Bar-Ilan University's committee for tenure and appointments last month declined to discuss the promotion of a senior lecturer in political science who is known to be active in various left-wing organizations.
This is not the first time that Dr. Menachem Klein, who teaches in BIU's department of political studies, was denied a promotion by the administration. Five years ago, the promotions committee ruled against elevating Klein to the rank of professor.
Last week, the university also rejected an appeal submitted by Dr. Ariella Azoulay, a philosophy instructor also known for her leftists political views, against the decision to deny her tenure and a promotion. As a result of the decision, Azoulay will no longer teach a course on visual culture and contemporary philosophy, which she has taught since 1999.
These recent developments have prompted lecturers in various departments, particularly in the political science department, to complain of a "thuggish atmosphere" that has permeated the university "and has politically tilted it to the right, to the point where it does not allow for an intellectual discussion and openness to those who hold other opinions."
An official at Bar-Ilan University said in response: "The hiring committee's considerations regarding the promotion of lecturers are of an academic and professional nature only. At Dr. Azoulay's request, she will soon receive a detailed letter explaining the panel's decision not to promote her. In the matter of Dr. Klein, the reasons in this case are also academic in nature. His political opinions are of no concern to the panel."
The official said that "Dr. Klein's statements [alleging political persecution] are devoid of any basis" and that Bar-Ilan rejects claims "made by anonymous sources of a supposedly right-wing atmosphere in the political science department."
Speaking to Haaretz, Klein said that "right-wing and conservative forces have taken over key positions in the university. Some of these people believe that it is their duty to cleanse the place of 'subversive' elements, and they are taking all the necessary measures to do just that. Whoever is labeled as a leftist, a liberal, or someone who speaks of 'the other' in the university, suffers from oppression and muzzling. There is no place for such politically motivated intervention in academia."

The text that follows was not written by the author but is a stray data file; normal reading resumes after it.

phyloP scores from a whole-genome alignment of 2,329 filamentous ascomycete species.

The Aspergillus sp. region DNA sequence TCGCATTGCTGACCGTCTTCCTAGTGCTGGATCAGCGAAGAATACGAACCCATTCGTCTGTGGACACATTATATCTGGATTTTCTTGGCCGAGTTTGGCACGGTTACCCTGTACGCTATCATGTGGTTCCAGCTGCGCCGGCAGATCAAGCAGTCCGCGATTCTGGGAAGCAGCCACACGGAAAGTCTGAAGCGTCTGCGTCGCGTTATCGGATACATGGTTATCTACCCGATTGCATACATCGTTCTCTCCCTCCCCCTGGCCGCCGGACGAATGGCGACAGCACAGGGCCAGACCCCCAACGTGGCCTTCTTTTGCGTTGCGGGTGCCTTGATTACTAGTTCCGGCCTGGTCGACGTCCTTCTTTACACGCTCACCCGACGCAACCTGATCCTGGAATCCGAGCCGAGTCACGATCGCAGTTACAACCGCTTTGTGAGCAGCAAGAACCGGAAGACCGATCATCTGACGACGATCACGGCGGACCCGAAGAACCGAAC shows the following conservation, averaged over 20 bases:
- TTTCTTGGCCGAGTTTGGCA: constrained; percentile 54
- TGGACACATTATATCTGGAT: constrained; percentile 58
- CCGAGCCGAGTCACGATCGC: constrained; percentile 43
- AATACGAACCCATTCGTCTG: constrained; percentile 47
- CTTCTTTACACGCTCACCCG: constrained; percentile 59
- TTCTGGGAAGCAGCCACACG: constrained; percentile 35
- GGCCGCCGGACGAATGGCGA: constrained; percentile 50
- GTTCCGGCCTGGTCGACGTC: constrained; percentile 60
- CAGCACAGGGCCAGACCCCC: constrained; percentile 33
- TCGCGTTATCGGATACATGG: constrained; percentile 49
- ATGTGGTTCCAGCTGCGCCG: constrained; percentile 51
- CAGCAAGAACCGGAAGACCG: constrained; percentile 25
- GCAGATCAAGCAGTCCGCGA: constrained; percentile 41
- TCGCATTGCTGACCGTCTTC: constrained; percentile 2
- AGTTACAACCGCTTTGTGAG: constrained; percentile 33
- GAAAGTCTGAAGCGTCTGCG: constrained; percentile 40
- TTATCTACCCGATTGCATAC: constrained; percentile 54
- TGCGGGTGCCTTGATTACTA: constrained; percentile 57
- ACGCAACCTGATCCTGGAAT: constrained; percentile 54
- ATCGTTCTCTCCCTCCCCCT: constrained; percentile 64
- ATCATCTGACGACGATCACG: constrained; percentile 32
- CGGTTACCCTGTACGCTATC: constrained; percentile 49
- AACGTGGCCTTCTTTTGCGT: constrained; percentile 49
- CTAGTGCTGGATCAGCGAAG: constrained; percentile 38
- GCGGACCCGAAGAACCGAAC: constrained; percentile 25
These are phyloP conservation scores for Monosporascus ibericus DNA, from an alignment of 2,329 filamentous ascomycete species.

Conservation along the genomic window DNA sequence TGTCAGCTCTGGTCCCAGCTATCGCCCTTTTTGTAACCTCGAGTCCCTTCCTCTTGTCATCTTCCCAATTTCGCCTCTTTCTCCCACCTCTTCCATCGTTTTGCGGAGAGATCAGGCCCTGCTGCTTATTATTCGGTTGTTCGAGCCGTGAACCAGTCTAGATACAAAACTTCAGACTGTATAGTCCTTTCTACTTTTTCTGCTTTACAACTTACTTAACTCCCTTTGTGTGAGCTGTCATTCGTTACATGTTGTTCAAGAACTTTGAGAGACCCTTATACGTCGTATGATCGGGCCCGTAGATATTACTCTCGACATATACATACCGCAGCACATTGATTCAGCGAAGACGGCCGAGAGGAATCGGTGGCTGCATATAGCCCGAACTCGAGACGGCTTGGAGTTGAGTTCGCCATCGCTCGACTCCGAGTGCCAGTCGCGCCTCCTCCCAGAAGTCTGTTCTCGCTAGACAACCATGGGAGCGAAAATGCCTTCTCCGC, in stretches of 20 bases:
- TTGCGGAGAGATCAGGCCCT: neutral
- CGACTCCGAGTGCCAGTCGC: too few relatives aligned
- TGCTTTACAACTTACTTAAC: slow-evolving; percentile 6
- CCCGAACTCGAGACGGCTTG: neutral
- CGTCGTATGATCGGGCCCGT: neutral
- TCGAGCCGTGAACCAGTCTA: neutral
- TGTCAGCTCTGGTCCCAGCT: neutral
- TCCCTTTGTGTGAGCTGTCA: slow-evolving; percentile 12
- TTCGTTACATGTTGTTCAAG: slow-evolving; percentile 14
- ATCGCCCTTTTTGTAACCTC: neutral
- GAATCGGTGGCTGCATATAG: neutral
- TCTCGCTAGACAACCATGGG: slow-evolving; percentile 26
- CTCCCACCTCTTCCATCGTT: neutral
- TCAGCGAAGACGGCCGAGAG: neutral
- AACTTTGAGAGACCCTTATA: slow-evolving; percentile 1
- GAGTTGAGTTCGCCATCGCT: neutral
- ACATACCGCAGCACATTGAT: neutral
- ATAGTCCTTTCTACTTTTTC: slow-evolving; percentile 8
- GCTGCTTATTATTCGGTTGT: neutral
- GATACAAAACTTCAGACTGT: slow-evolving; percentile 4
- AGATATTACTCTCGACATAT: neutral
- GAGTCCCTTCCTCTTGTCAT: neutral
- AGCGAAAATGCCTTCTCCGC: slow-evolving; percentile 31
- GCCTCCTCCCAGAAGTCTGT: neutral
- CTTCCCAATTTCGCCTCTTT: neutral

Azoulay, who is currently abroad, expressed similar sentiments. In a recent email addressed to her students and friends, she wrote: "Given the local and international recognition of my work, my rich history of published works, the number of doctoral theses which I have counseled, some of which earned special citations of excellence, one cannot summon a logical explanation for the university's decision not to grant me tenure and a promotion aside from my well-known political stances."
Klein and Azoulay are two of the few lecturers who have been publicly critical of recent events at Bar-Ilan. Others who wished to remain anonymous claim that in recent years the institution has taken a rightist lurch. One lecturer even went so far as to compare left-wing academics with "Marrano Jews of Spain" who were forced to convert during the Inquisition.
"People are afraid to express their genuine opinions for fear that they will be denied promotion," said one instructor.
Klein began lecturing in the political studies department in 1993. Five years later, he received tenure and was promoted to the position of senior lecturer. He wrote numerous books and essays, in both Hebrew and English, which were published in prestigious journals worldwide. His area of expertise includes the Israeli-Palestinian peace process, divided cities, culture and politics in Egypt, and religious and nationalist radicalism in both Judaism and Islam.
Azoulay has written 10 books and authored numerous articles. In addition, she has also directed documentaries and written books about Israel's policies in the West Bank.
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